Every decade or so, any given motoring journalist posits the recurring idea that, perhaps, high-end performance cars have hit their zenith. Is this the case here in 2012? In today’s installment, the 1st of a 3 part series, I discuss top speed.
This was certainly discussed at length by motoring fanatics during the late 80’s / early 90’s when hypercars such as the Porsche 959, Ferrari F40 and Jaguar XJ220 were all dancing near, on, or just passed the then-legendary 200mph threshold for production cars (197, 201, 217mph, respectively).
“Can cars get any faster?” was the question repeatedly asked in, say, 1992 – as had been asked in every decade prior to it since motorcars were invented 100 or so years ago. And that makes sense; 200mph is insanely fast for a production car. For many decades, the 200mph barrier was the carrot on the stick for performance automakers’ production cars, and of course it was eventually achieved with the Ferrari F40.
But as you probably are aware, McLaren attacked the world with the F1 shortly after the XJ220’s dismal moment in the spotlight as World’s Fastest Production Car, and promptly set the new record of 240mph. A record that would stand for more than a decade after.
So what gives? The motoring world is alight with discussions about production cars being “maxed out” in 1992, then a British boutique exotics maker destroys that perception with a 23mph increase in the top speed of production cars? Clearly we were nowhere near “maxed out” in terms of utter performance. Let’s not forget that the F1 is also naturally aspirated.
Enter Bugatti. VW Group had nothing better to do at the turn of the milennia, so they acquired the rights to the Bugatti marque and proceeded to engineer the insane Veyron (254mph) and it’s hyped up little brother follow-up, the Veyron SS (267mph) just a short while ago. Alright, fine, we can accept that. Why the hell not? Let’s keep this ball rolling!
But, can we? Rather, should automotive engineers keep pushing this envelope? Or as Jeff Goldblum put it in Jurassic Park: “Yeah, but your [engineers] were so preoccupied with whether or not they could, they didn’t stop to think if they should.”
Increasing top speed is an exercise in exponential growth. Wind resistance, horsepower, torque, etc all increase exponentially as you go faster. This is why your car can do, let’s just say, 125mph with 150bhp but not 250mph with 300bhp. Physics frowns on such assumptions. With that in mind, consider that the Veyron SS needed approximately 200bhp more than the ‘regular’ Veyron just to increase it’s top speed by a scant 13mph (not to mention body modifications and other details). 200bhp for 13mph is a ridiculous trade off.
So what about the next milestone in top speed that is sort of like Lord Voldemort now – “one who should not be mentioned” – the 300mph threshold; is that just an idiotic notion?
Remember, 200mph in production cars was considered idiotic at one point too. The difference here is, once again, exponential growth of all the figures involved in making a vehicle hit 300mph vs 200mph. It’s not “50 percent more of everything” – it’s actually “several times more of everything”, be it power, torque, aerodynamics, light(er)weight materials, or what have you.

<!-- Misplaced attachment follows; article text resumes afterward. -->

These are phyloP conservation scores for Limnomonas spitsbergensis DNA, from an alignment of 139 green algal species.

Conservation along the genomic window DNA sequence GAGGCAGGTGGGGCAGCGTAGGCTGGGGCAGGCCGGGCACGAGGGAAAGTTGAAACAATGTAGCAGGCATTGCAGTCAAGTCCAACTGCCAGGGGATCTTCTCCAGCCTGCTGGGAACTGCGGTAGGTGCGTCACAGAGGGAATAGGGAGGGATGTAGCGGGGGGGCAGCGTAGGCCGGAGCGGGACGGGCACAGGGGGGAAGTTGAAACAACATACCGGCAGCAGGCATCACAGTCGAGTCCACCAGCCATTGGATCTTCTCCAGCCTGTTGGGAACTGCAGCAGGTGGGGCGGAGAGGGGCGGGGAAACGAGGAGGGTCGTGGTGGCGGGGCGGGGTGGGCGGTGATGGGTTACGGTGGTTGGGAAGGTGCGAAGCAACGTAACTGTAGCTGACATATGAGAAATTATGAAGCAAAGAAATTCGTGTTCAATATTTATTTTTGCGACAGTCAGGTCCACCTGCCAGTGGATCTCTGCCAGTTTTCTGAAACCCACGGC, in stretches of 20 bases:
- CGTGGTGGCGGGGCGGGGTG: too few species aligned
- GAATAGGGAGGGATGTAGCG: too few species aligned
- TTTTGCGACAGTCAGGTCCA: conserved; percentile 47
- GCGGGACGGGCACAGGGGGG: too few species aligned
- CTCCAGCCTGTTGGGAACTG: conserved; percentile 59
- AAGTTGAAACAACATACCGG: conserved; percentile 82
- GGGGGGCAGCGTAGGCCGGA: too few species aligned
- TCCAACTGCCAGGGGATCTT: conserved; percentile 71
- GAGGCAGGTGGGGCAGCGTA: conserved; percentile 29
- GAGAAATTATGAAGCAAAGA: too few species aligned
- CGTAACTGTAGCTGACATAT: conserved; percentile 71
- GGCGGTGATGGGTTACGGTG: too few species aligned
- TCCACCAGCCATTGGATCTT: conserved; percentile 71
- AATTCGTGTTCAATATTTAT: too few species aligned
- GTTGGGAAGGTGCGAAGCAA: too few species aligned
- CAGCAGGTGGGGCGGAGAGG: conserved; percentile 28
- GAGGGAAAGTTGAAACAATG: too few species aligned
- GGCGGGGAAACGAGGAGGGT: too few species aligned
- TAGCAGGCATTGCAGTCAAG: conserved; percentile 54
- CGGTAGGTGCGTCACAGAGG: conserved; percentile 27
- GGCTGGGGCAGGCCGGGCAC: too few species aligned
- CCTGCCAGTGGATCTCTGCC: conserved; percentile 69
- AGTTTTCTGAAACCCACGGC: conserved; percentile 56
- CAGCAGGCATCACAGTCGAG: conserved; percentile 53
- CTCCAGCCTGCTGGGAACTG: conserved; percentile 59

But wait, let’s remember another key thing: humankind has engineered vehicles that travel way faster than 300mph. Heck, the Voyager units are exploring the outer reaches of space at currently many many many thousands of miles per hour in speed. And here on earth, airborne vehicles hit mach 1 and more frequently. As for land based, rolling vehicles – there are some that hit mach 1 as well. But in simple ol’ motorsport, such as Top Fuel Drag Racing, 300mph is a common achievement. So the standard arrangement of internal combustion, lightweight frame and body, rubber tyres, pedals, steering wheel, gearbox and driver can, and has, achieved 300mph. So how about a production car – is 300mph possible? It definitely is.
However, 300mph is no joke. At that speed, every single second is a hugely intense, overwhelming experience. Petrol vanishes by liters per second, tyres are barely hanging on to dear life, the suspension is screaming in pain from the downforce, and it’s quite likely the driver is fighting the steering wheel with white knuckles and unable to breathe.
So while 300mph in a production car isn’t impossible to engineer (with appropriate advances in current technology or introductions of new technologies that make it more reasonable to achieve) is it necessary to try for? Also consider that in recent years, performance / exotics makers have abandoned the ‘quest for top speed’ in favor of expanding and enhancing other aspects of their vehicles such as acceleration, handling and overall track times.
So are the “top speed wars” over? Shall we just crown the Veyron SS the overall king of top speed and focus our attentions on other statistics for upcoming hypercars? What do you think?
Nino Batista is a professional motoring photographer and partner/editor for GTspirit.com. You will find Nino’s work on his Facebook page!